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How To Check Websites for Vulnerabilities

Guest_David_Website Vulnerability

There are roughly 1.8 billion websites. Many of them have vulnerabilities. Actually, more than 56% of Content Management System (CMS) installations such as WordPress, Joomla, and Drupal are out of date and hence susceptible to compromise.

Vulnerable versions of third-party CMS components, including plugins and themes, also play into attackers’ hands. Their loopholes are lucrative soil for unauthorized access, data theft, and the injection of malicious scripts.

So what can you, the pentester, do—and what tools can you use—to find and fix the vulnerabilities in your website? We’ll provide some tools and tips in this post.

Website vulnerability assessment 101


All websites can be broken down into three distinct categories and penetration testers need to keep them in mind:

  • Hand-coded (written in HTML or created with site generators like Jekyll, or designed using Adobe Dreamweaver).
  • Created with online site builders (these are simple sites containing no databases and user interaction elements).
  • CMS-based (made with top systems like WordPress, Joomla, and Drupal).

For hackers, CMS platforms hardly differ from other services in terms of exploitation. Their code is publicly available, and anyone can scrutinize it for bugs and security weaknesses. CMS-based websites rarely fall victim to targeted attacks. Instead, they tend to be hacked “in bulk.”

This form of compromise follows a well-trodden path. First, a malefactor pinpoints a recently discovered flaw in the target CMS. Next, he scans myriads of websites, looking for the vulnerability in question.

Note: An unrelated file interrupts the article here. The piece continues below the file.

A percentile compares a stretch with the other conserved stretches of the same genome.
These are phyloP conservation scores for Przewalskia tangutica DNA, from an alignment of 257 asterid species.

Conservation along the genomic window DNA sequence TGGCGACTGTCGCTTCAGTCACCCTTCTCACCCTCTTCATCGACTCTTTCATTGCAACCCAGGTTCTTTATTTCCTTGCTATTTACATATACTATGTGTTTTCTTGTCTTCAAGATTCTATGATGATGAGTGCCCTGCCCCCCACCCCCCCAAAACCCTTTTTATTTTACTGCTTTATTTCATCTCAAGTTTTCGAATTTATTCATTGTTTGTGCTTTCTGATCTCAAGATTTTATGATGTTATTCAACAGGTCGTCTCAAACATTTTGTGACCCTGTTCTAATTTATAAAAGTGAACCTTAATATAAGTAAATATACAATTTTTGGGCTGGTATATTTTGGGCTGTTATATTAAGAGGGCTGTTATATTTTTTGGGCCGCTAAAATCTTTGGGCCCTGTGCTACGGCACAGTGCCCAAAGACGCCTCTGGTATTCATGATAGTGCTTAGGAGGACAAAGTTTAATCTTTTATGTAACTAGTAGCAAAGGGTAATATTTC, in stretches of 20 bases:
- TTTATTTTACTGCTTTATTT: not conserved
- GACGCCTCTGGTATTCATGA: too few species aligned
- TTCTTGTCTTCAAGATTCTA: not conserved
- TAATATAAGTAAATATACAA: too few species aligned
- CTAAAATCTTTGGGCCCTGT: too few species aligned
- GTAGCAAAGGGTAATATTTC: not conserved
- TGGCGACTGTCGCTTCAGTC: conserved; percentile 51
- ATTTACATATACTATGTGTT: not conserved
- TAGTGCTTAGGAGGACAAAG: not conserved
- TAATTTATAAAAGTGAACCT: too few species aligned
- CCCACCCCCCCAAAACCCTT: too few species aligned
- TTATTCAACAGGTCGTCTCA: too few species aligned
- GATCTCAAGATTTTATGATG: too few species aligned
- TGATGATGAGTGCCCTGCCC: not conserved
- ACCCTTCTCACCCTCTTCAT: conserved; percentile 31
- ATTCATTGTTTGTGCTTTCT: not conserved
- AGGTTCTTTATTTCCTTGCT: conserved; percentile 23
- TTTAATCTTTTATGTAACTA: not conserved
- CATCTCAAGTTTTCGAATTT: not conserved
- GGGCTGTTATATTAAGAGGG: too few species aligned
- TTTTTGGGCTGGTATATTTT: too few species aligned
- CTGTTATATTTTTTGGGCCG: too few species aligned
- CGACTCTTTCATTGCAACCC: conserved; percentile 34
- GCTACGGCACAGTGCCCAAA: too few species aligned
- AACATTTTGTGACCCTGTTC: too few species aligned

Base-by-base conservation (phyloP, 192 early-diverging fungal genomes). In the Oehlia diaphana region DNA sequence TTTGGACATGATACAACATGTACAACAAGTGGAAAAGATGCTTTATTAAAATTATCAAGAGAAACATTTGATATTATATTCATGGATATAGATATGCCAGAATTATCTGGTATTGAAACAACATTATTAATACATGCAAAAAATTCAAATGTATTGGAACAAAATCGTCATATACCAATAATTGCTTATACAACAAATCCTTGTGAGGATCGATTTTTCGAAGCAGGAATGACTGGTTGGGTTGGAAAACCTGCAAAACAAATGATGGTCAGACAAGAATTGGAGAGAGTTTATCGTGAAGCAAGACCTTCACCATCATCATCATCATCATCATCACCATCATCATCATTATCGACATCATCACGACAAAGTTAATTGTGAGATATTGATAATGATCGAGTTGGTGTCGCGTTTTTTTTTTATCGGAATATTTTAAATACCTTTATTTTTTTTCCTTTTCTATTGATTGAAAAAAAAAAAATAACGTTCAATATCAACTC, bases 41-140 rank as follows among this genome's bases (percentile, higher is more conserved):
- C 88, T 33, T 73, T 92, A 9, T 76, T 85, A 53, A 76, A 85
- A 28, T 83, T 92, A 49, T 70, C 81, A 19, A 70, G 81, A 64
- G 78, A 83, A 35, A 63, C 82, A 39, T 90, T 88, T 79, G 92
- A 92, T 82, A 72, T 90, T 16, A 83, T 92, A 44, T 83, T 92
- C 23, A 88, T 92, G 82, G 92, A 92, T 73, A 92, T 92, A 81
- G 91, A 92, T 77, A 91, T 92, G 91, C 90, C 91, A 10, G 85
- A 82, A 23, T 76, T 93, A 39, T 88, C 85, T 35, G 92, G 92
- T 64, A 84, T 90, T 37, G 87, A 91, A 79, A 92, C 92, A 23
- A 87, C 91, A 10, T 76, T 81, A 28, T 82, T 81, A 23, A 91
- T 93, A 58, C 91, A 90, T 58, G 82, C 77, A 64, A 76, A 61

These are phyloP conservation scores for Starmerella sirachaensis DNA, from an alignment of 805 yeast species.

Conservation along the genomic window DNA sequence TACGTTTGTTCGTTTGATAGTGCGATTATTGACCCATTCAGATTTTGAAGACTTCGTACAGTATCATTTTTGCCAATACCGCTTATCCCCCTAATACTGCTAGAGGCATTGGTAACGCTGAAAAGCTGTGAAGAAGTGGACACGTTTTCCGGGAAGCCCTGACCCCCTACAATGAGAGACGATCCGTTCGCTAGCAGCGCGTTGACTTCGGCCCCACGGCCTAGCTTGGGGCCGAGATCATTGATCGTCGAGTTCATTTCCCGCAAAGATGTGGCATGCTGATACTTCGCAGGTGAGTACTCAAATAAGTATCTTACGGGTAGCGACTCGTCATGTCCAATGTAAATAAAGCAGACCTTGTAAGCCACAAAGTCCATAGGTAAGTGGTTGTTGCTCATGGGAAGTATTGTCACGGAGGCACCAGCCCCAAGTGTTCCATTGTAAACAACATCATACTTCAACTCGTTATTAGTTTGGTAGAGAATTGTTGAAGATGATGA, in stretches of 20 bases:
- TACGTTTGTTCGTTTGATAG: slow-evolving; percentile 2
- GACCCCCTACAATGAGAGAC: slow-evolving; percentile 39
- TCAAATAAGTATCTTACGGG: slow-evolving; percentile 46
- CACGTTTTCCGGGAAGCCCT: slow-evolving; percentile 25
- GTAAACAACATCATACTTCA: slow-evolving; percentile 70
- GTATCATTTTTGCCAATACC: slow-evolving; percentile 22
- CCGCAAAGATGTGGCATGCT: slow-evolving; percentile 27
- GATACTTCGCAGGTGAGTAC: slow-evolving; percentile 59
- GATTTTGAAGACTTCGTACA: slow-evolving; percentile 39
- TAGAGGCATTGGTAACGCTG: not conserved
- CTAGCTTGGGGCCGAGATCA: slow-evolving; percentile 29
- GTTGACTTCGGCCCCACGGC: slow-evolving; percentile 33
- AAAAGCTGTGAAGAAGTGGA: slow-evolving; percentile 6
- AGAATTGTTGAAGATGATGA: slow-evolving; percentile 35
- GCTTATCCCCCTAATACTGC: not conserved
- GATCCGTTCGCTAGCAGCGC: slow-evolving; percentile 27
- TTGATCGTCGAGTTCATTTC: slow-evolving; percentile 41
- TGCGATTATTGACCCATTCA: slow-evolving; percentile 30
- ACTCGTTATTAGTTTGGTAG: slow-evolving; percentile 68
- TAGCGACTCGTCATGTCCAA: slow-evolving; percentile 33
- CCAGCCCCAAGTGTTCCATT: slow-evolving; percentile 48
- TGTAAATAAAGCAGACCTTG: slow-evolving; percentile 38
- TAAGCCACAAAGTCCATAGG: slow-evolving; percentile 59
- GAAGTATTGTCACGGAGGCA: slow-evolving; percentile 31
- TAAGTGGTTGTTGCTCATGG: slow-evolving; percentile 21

Fending off these automated hacks is not just a matter of keeping the CMS up to date since websites’ functionality is extended through various plugins. It’s problematic to stay abreast of all of them.

How to check a WordPress site for vulnerabilities


WordPress currently dominates the CMS landscape. To scan it for vulnerabilities, you can use a hugely effective scanner called WPScan. (You will first need to update the database of WPScan if you are about to use it for the first time.)

It can fetch the WordPress version, spot vulnerable open directories, detect all plugins installed, and do many more things. It is also included as a separate module in Kali Linux and other pentesting instruments.

The tool displays exclamation marks to flag things that do not conform to proper security practices. It can also brute-force the admin’s login credentials. Its workflow is super-fast because it leverages multithreading.

Whereas these details might be sufficient for an attacker to take over the average site, there are still quite a few more things to check, including plugins and other potential entry points.

Additionally, use the CVE service to check for Common Vulnerabilities and Exposures (CVEs).  For instance, you may want to go over loopholes in the PHP version the CMS is using. You may also look for available Metasploit modules for WP and try them out.

Checking a Joomla site for vulnerabilities


Joomla can be probed for weaknesses using a tool called JoomScan. The Open Web Application Security Project created it. It resembles WPScan, except that it does not have as many features.

JoomScan supports an aggressive method of scanning. Its scan report includes the CMS version, the CVEs corresponding to the detected vulnerabilities, and links leading to known exploits. Plus, it lists all the site’s directories and a hyperlink to the configuration file if the admin has not obfuscated it.

Checking Drupal and other CMS sites


Checking the Drupal CMS is more complicated. There is no effective scanner here. DroopeScan is the only worthwhile tool to use, but it doesn’t retrieve details beyond basic site information.

You will have to dig manually or search the web to get in-depth data and tools. Vulnerability databases like CVE details or proof-of-concept exploits on GitHub can point a pentester in the right direction.